Monday, June 7, 1999 Published at 17:51 GMT 18:51 UK
Lorry driver 'faked' M1 drama
Mr Rayner was initially praised by police for averting a major crash
A lorry driver hailed as a hero for averting a major incident when his juggernaut went "out of control" has been accused of faking the entire incident.
Michael Rayner deliberately "thundered" down the M1 for 20 miles after his vehicle developed a fault because he was "enjoying" the unfolding drama, Harrow Crown Court was told.
Prosecutor Crispin Aylett said Mr Rayner, who denies one charge of dangerous driving, could easily have stopped the 38-ton vehicle as it sped along at up to 75mph.
But he said the 37-year-old, of Potters Bar, Hertfordshire, came to a halt only when officers warned him that he was "running out of road".
Opening the case, Mr Aylett told the six man, six woman jury that the incident began shortly before 1100 BST on 10 May last year.
The driver, who had received his heavy goods vehicle licence less than a year earlier, was returning from delivering a consignment of rubbish to a landfill site in Bedfordshire.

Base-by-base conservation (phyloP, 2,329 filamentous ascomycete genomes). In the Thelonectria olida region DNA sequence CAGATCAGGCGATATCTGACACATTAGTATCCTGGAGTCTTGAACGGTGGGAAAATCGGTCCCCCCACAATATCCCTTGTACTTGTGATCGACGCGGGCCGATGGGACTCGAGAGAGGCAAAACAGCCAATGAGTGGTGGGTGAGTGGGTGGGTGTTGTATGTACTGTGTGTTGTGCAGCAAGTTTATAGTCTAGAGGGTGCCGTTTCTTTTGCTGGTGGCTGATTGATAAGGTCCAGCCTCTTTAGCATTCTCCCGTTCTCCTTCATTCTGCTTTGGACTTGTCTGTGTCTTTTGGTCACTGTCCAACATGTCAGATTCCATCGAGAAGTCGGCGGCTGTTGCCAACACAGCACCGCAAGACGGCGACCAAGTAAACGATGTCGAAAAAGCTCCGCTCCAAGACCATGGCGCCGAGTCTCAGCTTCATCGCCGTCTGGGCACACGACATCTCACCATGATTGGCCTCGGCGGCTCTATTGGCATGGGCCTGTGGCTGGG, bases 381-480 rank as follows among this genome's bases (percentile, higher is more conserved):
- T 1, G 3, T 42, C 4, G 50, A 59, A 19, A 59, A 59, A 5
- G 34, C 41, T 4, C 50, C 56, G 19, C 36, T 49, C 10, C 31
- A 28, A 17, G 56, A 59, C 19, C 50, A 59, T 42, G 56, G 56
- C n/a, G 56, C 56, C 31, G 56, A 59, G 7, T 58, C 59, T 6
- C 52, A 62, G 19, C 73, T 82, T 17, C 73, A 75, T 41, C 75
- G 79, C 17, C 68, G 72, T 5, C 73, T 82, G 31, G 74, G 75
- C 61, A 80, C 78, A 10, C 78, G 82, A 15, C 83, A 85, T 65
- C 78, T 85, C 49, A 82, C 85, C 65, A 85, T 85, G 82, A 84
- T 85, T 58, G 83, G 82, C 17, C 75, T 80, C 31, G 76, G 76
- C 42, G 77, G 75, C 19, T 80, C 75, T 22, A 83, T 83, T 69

'List of excuses'
As he passed junction 11 heading south towards London he dialled 999 to say he "had a bit of a problem" with his Scania lorry.
"My accelerator peddle has stuck and my brakes won't slow me down," he complained. "I am doing 70...and the traffic is building up in front of me."
Mr Aylett said the operator then suggested a series of steps he could have taken, such as switching the engine off, or putting the gears into neutral.
But each time, he alleged, Rayner maintained that was not possible, saying that his brakes did not work, that his engine could blow up or that he could lose the ability to steer his vehicle properly.
He was joined by several police vehicles and a helicopter as he "thundered" down the centre lane. With his mobile phone cutting out repeatedly, officers shouted instructions at him through open windows.
Finally, he did "what the prosecution say he could have done a lot earlier - turn the engine off and bring the vehicle to a halt on the hard shoulder".
The barrister told the court that in doing so the truck tore up about 16m of crash barrier.
But accident investigators calculated that in normal circumstances a lorry travelling at that speed would have damaged about 100m.
"The prosecution suggests that the defendant used the brakes which were working perfectly to bring the vehicle to a stop," Mr Aylett said.
The trial continues.